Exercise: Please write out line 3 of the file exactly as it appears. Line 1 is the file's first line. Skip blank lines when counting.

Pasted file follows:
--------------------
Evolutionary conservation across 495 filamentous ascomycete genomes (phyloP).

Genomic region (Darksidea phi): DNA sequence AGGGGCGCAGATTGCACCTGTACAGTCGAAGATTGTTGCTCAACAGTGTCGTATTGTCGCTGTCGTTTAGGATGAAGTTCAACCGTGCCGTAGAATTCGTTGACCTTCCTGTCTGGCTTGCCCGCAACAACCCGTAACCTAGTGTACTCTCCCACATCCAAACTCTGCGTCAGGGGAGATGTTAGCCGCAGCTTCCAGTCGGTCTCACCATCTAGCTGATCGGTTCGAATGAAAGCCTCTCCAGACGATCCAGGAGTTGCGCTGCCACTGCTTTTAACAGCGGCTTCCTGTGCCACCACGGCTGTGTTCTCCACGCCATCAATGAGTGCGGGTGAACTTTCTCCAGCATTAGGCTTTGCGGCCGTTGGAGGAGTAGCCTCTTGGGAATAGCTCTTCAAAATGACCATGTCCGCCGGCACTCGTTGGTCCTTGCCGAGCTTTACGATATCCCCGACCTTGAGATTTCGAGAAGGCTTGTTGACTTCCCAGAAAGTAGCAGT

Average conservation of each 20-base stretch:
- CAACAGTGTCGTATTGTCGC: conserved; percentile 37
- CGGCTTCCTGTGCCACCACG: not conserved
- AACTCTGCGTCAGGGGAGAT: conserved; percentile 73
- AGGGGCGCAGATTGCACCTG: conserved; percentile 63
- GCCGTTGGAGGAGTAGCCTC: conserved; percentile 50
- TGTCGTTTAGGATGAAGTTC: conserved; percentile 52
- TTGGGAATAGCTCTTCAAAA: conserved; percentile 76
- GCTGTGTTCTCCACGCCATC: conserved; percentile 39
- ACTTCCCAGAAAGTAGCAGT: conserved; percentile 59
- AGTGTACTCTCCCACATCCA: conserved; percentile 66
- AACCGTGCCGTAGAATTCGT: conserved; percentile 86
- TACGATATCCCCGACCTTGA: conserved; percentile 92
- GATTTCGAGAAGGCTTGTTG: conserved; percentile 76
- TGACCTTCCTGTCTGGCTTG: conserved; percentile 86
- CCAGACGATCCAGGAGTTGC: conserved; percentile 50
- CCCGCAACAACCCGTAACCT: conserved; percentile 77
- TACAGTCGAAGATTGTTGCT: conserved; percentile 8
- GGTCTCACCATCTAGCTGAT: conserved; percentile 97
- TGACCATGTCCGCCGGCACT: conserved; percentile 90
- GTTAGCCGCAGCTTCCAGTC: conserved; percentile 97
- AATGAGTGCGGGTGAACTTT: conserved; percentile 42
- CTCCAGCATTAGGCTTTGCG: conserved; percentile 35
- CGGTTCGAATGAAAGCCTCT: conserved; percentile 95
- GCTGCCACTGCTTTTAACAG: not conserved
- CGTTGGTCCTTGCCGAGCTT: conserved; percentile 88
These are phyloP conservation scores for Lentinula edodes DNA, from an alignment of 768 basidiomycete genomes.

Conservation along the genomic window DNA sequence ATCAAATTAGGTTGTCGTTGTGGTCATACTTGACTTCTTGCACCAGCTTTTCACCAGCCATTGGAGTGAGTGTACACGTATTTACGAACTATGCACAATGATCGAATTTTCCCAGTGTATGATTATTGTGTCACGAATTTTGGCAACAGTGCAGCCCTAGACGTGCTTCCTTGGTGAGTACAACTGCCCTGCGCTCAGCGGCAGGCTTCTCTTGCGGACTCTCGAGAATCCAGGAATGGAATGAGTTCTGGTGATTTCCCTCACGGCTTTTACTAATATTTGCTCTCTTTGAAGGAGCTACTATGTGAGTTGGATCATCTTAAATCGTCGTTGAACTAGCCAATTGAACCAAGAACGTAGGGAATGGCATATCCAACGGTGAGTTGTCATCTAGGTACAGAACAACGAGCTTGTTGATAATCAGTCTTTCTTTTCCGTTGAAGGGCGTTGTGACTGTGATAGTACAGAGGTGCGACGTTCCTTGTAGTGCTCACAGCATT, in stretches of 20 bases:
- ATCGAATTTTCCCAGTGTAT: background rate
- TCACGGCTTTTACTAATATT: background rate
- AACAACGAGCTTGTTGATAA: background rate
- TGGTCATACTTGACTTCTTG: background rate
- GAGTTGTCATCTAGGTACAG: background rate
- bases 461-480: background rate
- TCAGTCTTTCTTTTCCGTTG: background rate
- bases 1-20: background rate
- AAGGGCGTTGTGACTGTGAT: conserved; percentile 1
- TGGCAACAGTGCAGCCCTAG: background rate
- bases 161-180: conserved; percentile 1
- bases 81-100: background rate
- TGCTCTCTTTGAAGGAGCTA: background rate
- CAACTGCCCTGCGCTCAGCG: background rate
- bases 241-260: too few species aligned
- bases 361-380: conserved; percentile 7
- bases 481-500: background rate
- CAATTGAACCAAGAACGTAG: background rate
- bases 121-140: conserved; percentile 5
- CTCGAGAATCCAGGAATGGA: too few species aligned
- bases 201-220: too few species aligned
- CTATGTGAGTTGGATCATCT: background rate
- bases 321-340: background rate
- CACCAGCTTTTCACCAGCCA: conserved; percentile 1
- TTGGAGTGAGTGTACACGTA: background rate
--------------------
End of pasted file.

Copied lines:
Average conservation of each 20-base stretch: